Over our business quarters these upper stories, less
ornate and well ventilated, serve the purposes of factories
and work shops, where the sun's rays, not so intense as
with you, owing to our greater distance from it, are let in
to brighten the hours of those who toil. Among these
locations of industry are conditions that would surprise
you. There is the indispensable anteroom beside the
entrance of each, where, enjoying the comfortable furni-
ture, may be found a number of operatives waiting for
the beginning of the three-hour shift. They are all on
terms of easy familiarity, yet among them may be found
the president of the grand council, who manages the
affairs of the city, the lecturer who presides at the temple,
and other prominent worthies mingled with the others
who have acheived no honors beyond the work bench.
The person who is most compUmented among the number
is the one who has just been« granted an» advance of one



254 '^^B ^-^N FROM MARS.

grade in the skill of his calling. He has attained what
would be an equivalent in your society to the honors of a
collegiate degree, with the very material difference in his
favor, that for years to come, and perhaps as long as he
lives, his income is permanently increased by an enhanced
value to his labor. No competition will ever, under our
system, render valueless this achievement of his.

Your degrees of learning are but empty honors
compared with this profitable distinction. You insure no
certain rewards for that acquirement of knowledge which
has won its parchment of approval, and the holder enjoys
only the slim advantage which his certificate secures.
His degree wins him no bread, and the honors of his
career rest uncertain, with all his struggles ahead. Our
workman, at each step of his advancement, increases his
income, under the assurance and protection of our indus-
trial methods, with the certainty and stability of a
government pension.

But while we have found it wise to honor and protect
manual skill, the physical strength of our people has for
many ages been a subject of general attention. Among
the productions of the Supreme Author which he is
engaged in perfecting and beautifying, the first in impor-



THE MAN FROM MARS. 255

tauce on your planet is surely man himself, as a being
animal as well as mental. As an indolent, weak and
passive body is usually associated with a mind of the same
character, it is only by the cultivation of both together
that society improves. You have evidences enough of
the inseparable connection between mental and physical
energy, and yet your cultivation of the body has engaged
but little attention. It seems to us one of the most seri-
ous objections to your religious abstractions, that the
spirit of all of them tends to deny or belittle the great
service of healthy sinews and nerves in the progress of
social improvement.

You will find intellectual stagnation everywhere upon
the face of the Earth, where incentives to muscular action
are suppressed from whatever cause, and you know by
experience that the decay of mental vigor, by a release
from the necessity of bodily exercise, has obliged the
brawn and muscle of your age, in more than one instance,
to come to the front in the management of affairs.

Civilization, at a certain degree of its progress, is
expected to assume duties which until then, have been
faithfully performed by nature alone. Like a good
mother she has provided, in your primitive state, against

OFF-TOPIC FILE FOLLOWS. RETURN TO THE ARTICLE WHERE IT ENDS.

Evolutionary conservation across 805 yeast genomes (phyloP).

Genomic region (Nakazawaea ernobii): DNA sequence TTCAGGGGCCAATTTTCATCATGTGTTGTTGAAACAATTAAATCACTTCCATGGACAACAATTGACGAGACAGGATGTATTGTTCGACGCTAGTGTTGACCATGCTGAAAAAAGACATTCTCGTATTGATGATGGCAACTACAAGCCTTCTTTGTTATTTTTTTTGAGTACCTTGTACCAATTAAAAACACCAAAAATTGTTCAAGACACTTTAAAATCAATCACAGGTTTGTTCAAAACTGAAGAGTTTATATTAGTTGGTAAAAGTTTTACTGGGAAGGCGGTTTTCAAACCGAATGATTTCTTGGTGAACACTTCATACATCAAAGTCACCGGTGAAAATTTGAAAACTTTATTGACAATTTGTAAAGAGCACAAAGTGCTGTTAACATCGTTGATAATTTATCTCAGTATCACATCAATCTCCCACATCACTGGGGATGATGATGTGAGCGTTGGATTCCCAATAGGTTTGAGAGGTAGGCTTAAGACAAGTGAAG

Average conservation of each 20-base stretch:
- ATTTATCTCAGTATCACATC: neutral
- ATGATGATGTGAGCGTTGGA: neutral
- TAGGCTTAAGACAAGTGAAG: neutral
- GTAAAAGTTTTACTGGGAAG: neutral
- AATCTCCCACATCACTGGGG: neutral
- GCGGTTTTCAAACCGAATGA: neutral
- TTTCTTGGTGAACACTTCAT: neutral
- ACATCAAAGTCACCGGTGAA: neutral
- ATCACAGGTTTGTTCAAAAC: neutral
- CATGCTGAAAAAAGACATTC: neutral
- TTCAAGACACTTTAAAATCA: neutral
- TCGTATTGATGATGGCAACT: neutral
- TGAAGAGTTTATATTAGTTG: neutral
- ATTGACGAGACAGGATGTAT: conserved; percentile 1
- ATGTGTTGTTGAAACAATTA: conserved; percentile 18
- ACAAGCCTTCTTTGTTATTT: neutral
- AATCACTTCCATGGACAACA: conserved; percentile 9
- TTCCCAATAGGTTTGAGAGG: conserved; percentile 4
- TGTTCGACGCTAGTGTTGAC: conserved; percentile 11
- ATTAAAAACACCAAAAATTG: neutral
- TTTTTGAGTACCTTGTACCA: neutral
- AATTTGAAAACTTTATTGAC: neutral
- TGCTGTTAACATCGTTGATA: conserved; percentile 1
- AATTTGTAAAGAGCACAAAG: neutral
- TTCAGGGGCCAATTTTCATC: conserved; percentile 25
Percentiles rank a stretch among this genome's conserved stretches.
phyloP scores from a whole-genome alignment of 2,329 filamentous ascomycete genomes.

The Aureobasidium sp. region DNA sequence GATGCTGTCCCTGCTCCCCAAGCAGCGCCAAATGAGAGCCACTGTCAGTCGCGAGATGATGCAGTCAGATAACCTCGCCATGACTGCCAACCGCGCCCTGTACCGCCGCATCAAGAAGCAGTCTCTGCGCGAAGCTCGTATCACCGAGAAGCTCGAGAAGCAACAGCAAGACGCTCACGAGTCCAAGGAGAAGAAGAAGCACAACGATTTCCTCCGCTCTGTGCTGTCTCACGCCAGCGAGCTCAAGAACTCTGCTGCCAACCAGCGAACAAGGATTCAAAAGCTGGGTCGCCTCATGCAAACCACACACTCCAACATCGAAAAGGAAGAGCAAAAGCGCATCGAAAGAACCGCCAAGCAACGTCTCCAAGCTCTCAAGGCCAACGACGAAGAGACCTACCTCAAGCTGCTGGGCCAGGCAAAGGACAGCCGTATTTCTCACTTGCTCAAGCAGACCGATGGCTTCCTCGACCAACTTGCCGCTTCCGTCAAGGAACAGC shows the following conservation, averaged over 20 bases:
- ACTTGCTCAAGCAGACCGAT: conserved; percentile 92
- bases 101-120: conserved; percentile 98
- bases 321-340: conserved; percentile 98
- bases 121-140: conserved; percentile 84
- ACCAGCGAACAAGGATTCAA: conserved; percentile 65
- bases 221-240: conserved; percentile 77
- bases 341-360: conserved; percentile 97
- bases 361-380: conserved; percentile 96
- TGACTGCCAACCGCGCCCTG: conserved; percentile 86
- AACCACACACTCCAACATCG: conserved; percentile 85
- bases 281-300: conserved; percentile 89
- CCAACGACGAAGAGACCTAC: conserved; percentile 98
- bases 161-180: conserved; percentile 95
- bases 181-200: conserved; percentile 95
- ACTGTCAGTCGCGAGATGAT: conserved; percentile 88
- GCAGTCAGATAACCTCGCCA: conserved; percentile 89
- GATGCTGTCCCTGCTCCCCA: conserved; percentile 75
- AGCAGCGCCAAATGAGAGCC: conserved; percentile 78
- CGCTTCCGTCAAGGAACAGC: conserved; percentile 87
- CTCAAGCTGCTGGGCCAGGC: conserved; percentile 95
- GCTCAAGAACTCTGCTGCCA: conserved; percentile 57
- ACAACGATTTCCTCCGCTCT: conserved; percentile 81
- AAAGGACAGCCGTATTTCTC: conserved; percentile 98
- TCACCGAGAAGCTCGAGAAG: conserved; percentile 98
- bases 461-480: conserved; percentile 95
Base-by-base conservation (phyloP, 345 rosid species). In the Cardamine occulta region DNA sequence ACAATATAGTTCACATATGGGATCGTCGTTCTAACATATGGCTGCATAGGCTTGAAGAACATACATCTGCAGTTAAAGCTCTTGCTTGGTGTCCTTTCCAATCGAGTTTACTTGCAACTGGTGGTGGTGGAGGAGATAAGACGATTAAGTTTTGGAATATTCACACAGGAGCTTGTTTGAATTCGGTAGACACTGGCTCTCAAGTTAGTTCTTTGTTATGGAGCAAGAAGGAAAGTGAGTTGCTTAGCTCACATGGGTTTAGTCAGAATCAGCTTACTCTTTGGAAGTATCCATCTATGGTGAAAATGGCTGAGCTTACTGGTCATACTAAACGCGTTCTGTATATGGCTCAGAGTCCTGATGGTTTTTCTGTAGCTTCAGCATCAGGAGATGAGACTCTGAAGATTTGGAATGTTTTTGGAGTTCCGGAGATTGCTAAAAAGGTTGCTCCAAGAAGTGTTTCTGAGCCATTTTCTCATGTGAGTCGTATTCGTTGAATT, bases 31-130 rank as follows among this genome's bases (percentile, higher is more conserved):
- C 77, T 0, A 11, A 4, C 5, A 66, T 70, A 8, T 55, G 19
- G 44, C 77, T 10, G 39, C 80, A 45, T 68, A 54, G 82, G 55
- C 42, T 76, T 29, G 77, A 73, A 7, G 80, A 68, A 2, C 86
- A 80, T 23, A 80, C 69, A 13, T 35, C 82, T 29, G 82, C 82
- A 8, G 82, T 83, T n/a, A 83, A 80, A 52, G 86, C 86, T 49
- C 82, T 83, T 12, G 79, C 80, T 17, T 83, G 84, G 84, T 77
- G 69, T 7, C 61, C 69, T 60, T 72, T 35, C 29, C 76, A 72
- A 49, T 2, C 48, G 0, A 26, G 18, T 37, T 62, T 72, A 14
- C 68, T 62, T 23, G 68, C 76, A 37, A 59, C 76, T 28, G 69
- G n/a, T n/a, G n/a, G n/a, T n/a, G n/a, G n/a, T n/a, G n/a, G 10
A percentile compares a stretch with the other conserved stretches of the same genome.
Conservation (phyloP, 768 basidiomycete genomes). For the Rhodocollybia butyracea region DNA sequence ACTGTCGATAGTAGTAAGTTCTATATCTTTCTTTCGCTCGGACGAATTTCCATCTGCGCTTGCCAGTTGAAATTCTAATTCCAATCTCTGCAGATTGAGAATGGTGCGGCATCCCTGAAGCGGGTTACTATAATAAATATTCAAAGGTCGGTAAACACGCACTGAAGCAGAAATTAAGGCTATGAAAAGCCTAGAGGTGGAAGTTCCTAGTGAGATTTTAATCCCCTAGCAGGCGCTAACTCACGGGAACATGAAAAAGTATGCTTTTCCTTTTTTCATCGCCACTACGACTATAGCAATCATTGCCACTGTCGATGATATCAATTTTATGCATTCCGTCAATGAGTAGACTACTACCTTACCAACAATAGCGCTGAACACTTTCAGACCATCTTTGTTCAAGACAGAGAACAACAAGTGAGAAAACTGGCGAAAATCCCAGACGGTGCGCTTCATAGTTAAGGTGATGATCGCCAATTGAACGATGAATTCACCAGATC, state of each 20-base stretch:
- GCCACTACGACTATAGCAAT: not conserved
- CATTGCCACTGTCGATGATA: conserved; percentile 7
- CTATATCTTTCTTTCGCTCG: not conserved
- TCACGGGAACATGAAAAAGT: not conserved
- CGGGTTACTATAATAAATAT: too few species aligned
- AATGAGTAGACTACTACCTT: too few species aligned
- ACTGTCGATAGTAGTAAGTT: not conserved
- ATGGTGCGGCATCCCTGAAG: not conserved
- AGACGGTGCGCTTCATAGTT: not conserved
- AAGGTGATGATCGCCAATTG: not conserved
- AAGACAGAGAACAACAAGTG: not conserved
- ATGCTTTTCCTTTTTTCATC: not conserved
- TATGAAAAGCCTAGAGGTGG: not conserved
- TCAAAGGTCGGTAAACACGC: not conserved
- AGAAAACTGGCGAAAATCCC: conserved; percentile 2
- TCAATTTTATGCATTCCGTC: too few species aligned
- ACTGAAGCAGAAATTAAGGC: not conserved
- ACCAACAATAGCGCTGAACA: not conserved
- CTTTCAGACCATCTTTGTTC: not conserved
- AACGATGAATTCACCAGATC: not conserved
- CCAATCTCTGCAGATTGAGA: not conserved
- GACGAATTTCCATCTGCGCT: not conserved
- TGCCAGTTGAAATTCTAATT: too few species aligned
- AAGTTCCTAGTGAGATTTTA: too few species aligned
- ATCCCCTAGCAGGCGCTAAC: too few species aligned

256 THE MAN FROM MARS.

the degeneration of your bodies by the operation of her
universal law, the survival of the fittest. In your social
betterment you can reasonably be expected to provide for
yourselves some substitute to maintain that standard of
hardihood and strength which had formerly been kept up
by your primitive struggles for existence.

Your knowledge of the laws of heredity has enabled
you to improve upon the forms and quahties of all those
creatures which have been taken from their native wilds
to serve your uses ; and yet, with a fatal inconsistency,
you consign your own bodies to a carelessness of pro-
creation which totally ignores all well known methods of
improvement. The spectacle is common among you, of
the skilled breeder straining his knowledge to remedy
defects of form in the lower animals in his possession,
while he and his progeny exhibit, in their own bodies,
without concern or attention, the very same physical
infirmities which he had so successfully banished in his
brutes by parental selection.

The neglect of your opportunities in this direction is
more surprising, when it is considered how greatly you
are suffering from it ; for although the achievement of a
more general perfection of form and strength is invaluable



the; man from mars. 257

to you, as laying the foundation of a larger average of
mental power and activity, yet this is not more important
to your society than the easy and certain eradication by
judicious matings of the most persistent and fatal of your
diseases. It is appaling to estimate the sum of human
misery perpetually transmitted congenitally in diseased
tissues and functional defects.

This evil, which has prevailed among you until your
bodily ills are almost innumerable, you have been taught
to consider as an arrangement of the divine will, and you
rest yourselves helplessly in the belief that its endurance
without remedy is the penalty of life ; when, in fact, it is
perpetuated chiefly by that over-powering individual self-
ishness which makes no account of the general good
while gratifying sentiments of pleasure, or greed.

I have already drawn your observation to that infallible
test which marks the progress of social development —
the average willingness of attention and sacrifice of indi-
vidual interests to the common welfare. From our
achievements in that direction already described, you may
easily imagine that we have not neglected the opportunity
to improve and benefit society by the observance of some
of nature's simplest and most easily applied laws.



258 THE MAN FROM MARS.

We are not embarassed as you would be by protests of
an infringement of personal liberty, because we have
arrived beyond that stage where law and its enforcement